Quote #2, Don Gale

White, male, in-house counsel for a research company

 

“Most cases, I don’t say they’re totally frivolous . . . I really don’t believe any of our cases [were cases] where the other side had sufficient merit.”

Quote #3, Nicole Price

White, female, general counsel for a health care non-profit

 

“Often times it’s somebody may have made a remark to somebody that that person took offense to … We have tended to be very successful on those because a lot of people don’t understand.  They take it to extremes, you know.  They hear one remark and … get very upset or they feel like they can’t tell their supervisor, so they’ll actually file a complaint, but those typically aren’t going to be found to be discriminatory... Yelling at an employee is not discrimination, but, you know, some people believe that it should be.”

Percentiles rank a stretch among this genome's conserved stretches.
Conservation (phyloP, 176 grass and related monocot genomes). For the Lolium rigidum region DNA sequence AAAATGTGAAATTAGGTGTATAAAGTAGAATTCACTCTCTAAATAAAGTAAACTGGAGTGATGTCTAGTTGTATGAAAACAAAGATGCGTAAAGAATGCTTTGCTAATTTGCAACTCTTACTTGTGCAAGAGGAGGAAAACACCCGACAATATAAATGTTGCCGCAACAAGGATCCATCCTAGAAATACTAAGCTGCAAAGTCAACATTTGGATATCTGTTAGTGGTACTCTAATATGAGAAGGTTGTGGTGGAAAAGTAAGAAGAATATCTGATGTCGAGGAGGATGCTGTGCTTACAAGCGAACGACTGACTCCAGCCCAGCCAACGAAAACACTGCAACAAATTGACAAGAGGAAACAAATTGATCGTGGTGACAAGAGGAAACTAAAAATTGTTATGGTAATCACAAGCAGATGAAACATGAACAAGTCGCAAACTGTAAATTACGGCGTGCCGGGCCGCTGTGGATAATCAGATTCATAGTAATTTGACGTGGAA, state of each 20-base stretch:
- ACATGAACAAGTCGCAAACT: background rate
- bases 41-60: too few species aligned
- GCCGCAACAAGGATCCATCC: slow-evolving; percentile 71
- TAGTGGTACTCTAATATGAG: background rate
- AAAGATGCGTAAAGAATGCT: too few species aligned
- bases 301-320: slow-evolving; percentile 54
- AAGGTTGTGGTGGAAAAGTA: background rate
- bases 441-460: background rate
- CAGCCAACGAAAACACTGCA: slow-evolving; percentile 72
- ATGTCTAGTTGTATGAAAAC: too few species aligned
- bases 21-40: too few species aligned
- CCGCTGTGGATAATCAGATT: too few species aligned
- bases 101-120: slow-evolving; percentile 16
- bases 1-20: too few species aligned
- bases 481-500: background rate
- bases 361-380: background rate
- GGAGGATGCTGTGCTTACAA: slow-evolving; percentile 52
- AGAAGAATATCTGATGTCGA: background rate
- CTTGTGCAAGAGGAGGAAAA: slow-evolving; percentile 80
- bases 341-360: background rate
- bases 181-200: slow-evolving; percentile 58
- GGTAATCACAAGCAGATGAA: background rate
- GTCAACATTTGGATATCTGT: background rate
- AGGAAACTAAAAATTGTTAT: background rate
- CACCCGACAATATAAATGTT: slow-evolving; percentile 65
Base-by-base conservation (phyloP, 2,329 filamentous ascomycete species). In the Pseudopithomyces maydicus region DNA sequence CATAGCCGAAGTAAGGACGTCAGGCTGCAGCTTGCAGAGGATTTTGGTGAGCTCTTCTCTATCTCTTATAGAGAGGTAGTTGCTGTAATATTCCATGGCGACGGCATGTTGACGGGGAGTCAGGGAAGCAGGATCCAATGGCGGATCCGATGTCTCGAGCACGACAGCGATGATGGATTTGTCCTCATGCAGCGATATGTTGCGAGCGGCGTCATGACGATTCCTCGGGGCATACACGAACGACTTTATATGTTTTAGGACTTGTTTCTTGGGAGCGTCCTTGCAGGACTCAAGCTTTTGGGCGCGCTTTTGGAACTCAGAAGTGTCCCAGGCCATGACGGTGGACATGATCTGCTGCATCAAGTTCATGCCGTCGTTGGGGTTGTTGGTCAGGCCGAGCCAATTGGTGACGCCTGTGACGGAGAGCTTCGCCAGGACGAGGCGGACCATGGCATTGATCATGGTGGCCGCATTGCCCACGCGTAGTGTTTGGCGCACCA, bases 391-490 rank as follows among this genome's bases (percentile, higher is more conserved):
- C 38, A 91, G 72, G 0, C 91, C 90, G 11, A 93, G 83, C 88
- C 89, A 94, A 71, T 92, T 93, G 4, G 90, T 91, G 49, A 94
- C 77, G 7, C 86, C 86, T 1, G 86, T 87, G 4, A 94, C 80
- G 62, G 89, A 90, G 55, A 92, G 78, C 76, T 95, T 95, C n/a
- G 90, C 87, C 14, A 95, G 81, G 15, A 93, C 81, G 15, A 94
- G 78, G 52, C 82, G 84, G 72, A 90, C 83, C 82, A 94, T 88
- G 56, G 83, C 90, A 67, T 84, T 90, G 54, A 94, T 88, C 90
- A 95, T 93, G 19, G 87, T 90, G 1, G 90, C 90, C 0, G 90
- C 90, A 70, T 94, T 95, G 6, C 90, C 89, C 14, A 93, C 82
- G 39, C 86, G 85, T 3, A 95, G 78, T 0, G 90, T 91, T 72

Quote #4, Marilyn Cole 

White, female, in-house counsel and corporate officer for a finance corporation

 

“Here’s what I hear from our managers, who’ve been involved in these situations, is that they complain to me that the system isn’t fair.  That we have to hire these attorneys and we have to pay this money and…go through this process and the employee has no skin in the game. And if, you know, if they lose, then it doesn’t seem fair that they shouldn’t have to pay.”

Quote #5, David Lever

White, male, in-house counsel for a transportation company

 

“I’ve never seen overt discrimination. I think it is something that does still happen, but I think it’s pretty unusual, pretty rare. I’ve questioned managers at times… “Are you sure [that discrimination did not occur]?”…I think that 98, 99% of the time, [discrimination did not occur].”

Quote #6, Don Gale

White, male, in-house counsel for a research organization

 

“The management’s position is if the misconduct or the bad performance is established, whatever disciplinary action is appropriate will be taken.”

Quote #7, Kristin Hamilton

African-American, female, chemist